One of the few academically rigorous studies of the popular phenomenon of art deco, Mainstreaming Modernism: The Diffusion of Deco complicates the cultural field of modernism by focusing on this critically maligned but popularly acclaimed category. While most art historical studies of modernist visual culture focus on well-known artists and their work, this book is different in that it foregrounds questions of stylistic dissemination and patterns of consumption - uncovering the kinds of cultural values and memories that have accrued to art deco's simple, streamlined forms. Starting with Le Corbusier's diatribe against the 1925 Paris Exposition Internationale des Arts Decoratifs et Modernes, the book explores some of the rhetorical strategies for disparaging art deco as an unsophisticated style, and a tepid form of modernist expression. Bridget Elliott argues that art deco - with traits including mass appeal, historical revivalism, and defiantly feminine and queer qualities - engaged with modernity by appealing to constituencies beyond the early twentieth-century art world.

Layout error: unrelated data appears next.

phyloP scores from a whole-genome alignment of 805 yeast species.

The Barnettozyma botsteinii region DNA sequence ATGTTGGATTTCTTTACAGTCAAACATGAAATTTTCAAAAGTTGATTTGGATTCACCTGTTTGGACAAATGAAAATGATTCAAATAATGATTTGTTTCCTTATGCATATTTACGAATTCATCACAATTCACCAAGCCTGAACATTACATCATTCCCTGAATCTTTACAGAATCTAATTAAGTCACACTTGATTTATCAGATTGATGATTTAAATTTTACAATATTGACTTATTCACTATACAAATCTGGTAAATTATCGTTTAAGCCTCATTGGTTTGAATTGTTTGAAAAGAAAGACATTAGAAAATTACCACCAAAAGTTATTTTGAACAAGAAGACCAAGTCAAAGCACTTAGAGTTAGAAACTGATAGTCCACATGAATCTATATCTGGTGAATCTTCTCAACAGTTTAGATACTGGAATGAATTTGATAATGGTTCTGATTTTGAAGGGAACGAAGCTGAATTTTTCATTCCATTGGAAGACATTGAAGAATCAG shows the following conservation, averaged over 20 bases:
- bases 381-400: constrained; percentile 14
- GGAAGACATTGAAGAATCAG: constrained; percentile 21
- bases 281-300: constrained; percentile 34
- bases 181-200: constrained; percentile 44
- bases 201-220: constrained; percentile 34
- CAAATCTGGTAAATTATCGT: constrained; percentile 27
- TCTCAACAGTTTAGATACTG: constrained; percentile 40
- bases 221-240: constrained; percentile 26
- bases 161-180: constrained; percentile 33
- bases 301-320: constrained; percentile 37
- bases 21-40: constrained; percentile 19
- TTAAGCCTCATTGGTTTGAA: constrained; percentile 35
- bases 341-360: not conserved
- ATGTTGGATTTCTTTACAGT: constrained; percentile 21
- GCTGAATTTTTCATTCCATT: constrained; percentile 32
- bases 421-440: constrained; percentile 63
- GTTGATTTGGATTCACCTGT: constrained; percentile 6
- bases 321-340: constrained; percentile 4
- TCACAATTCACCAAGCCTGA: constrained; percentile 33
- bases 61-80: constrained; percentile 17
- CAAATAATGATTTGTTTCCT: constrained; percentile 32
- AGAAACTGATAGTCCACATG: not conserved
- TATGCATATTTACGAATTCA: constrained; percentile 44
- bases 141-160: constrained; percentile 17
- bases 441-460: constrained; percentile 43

Case studies are drawn from France, England, Canada, and the United States, and intersect with the worlds of film, fashion, art, and architecture.
Bridget Elliott is Professor in the Department of Visual Arts at the University of Western Ontario, Canada.